SEATTLE — A Ten Commandments monument can remain on display outside the
police station in Everett, a federal judge says, basing his decision on two
recent U.S. Supreme Court rulings.
“The display at issue here poses no threat to the religious freedoms of the
citizens of Everett,” U.S. District Judge Robert S. Lasnik wrote in yesterday’s
ruling in Card v. Everett.
In June, the Supreme Court issued seemingly contradictory 5-4 rulings in two
Ten Commandments cases. In McCreary
County v. ACLU, the majority struck down a framed, relatively new
display of the Commandments on the wall of a Kentucky courthouse. In Van
Orden v. Perry, the Court upheld the display of a decades-old Ten
Commandments monument on the grounds of the Texas state capitol.
“The average American who is not a constitutional scholar may be mystified by
the two Ten Commandments opinions,” Lasnik wrote. But he went on to explain
that, according to the Supreme Court, the difference is in context: In Kentucky,
the display was intended to promote religion; in Texas, it was to honor the Ten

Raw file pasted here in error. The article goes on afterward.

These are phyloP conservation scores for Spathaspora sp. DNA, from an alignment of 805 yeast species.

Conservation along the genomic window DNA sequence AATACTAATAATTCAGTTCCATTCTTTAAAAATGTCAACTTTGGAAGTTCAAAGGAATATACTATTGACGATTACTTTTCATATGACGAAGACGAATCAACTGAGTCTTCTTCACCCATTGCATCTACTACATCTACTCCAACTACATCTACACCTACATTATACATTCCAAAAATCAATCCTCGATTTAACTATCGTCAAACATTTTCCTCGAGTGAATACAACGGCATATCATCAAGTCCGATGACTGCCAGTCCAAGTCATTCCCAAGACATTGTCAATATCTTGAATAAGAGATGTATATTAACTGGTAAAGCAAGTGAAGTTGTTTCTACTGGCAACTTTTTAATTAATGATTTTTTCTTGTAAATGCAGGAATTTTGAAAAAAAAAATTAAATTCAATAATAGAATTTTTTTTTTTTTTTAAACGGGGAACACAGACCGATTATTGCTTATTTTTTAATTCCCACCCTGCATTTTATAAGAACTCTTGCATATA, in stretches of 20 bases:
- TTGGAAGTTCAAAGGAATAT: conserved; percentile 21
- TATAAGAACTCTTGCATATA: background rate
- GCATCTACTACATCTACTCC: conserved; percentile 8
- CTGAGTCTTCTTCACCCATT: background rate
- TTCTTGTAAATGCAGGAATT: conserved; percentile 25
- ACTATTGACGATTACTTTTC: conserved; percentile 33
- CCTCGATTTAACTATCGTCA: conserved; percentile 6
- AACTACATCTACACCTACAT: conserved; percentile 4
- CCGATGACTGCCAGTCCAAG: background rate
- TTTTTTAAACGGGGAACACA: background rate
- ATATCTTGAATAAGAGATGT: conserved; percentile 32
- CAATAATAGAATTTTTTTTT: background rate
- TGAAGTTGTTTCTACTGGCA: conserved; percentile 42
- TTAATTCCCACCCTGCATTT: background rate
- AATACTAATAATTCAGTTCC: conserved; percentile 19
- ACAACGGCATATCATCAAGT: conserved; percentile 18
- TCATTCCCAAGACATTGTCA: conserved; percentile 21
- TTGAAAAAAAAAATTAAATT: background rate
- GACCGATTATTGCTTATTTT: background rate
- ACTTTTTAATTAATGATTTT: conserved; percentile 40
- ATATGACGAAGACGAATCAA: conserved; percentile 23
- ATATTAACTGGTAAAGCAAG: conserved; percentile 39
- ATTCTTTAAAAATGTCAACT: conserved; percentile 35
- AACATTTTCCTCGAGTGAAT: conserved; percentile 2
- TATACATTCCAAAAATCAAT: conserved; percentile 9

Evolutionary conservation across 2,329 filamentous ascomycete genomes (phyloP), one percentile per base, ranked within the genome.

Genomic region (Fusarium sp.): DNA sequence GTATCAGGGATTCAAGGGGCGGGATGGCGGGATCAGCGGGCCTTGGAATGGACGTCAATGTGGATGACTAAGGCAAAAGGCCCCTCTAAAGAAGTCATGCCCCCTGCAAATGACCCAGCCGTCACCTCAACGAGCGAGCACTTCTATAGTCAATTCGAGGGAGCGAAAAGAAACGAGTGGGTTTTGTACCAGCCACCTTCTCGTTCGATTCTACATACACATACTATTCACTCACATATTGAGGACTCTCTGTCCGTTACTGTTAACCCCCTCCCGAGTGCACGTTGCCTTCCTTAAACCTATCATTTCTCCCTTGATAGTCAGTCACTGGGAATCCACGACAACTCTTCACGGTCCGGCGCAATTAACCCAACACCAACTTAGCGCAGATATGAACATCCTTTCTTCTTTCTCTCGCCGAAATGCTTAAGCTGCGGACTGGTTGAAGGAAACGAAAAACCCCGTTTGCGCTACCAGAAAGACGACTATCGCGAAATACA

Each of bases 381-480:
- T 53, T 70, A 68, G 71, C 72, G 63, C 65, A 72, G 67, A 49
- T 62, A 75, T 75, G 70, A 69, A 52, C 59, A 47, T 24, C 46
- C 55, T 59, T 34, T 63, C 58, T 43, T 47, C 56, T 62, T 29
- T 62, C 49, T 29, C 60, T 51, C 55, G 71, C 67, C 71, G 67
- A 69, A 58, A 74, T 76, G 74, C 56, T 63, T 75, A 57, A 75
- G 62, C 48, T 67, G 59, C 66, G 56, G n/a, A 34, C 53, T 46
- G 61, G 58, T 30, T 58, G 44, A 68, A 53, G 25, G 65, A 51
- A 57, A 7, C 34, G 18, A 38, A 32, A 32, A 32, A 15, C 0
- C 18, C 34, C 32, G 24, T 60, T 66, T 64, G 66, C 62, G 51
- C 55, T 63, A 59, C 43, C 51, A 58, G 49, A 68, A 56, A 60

Commandments as a legal and historical text.
Lasnik said that he visited Everett, about 30 miles north of Seattle, to view
the monument, and had decided that the context of the city’s monument was almost
identical to that of the Texas display. Both were donated decades ago by the
Fraternal Order of Eagles with a stated goal of promoting good behavior among
teens. Both stand near other monuments, and neither generated many
There is little, if anything, to indicate that Everett intended to promote
religion when it accepted the monument in 1959, the judge said. Its placement —
behind shrubs, overshadowed by lighted war memorials — gives it an air of
“disregard or neglect”; if the city was trying to promote religion, it would
have given the monument a more prominent placement, he said.
City officials said they were pleased with Lasnik’s ruling. The city spent
more than $100,000 to defend itself against the lawsuit, which was brought by Everett resident and
self-described agnostic Jesse Card. The lawsuit sought $1 in punitive
“This confirms the important role this monument has had in our community,”
Everett Mayor Ray Stephanson said.
Rob Boston, a spokesman for Washington, D.C.-based Americans United for
Church and State, which provided Card’s legal help, said the organization knew
it had little chance of winning, given the Supreme Court’s ruling in the Texas
“Basically what the court said was that if you’ve been violating the
Constitution for a long time, then it’s OK,” Boston said.
Boston said Americans United had not decided whether to appeal.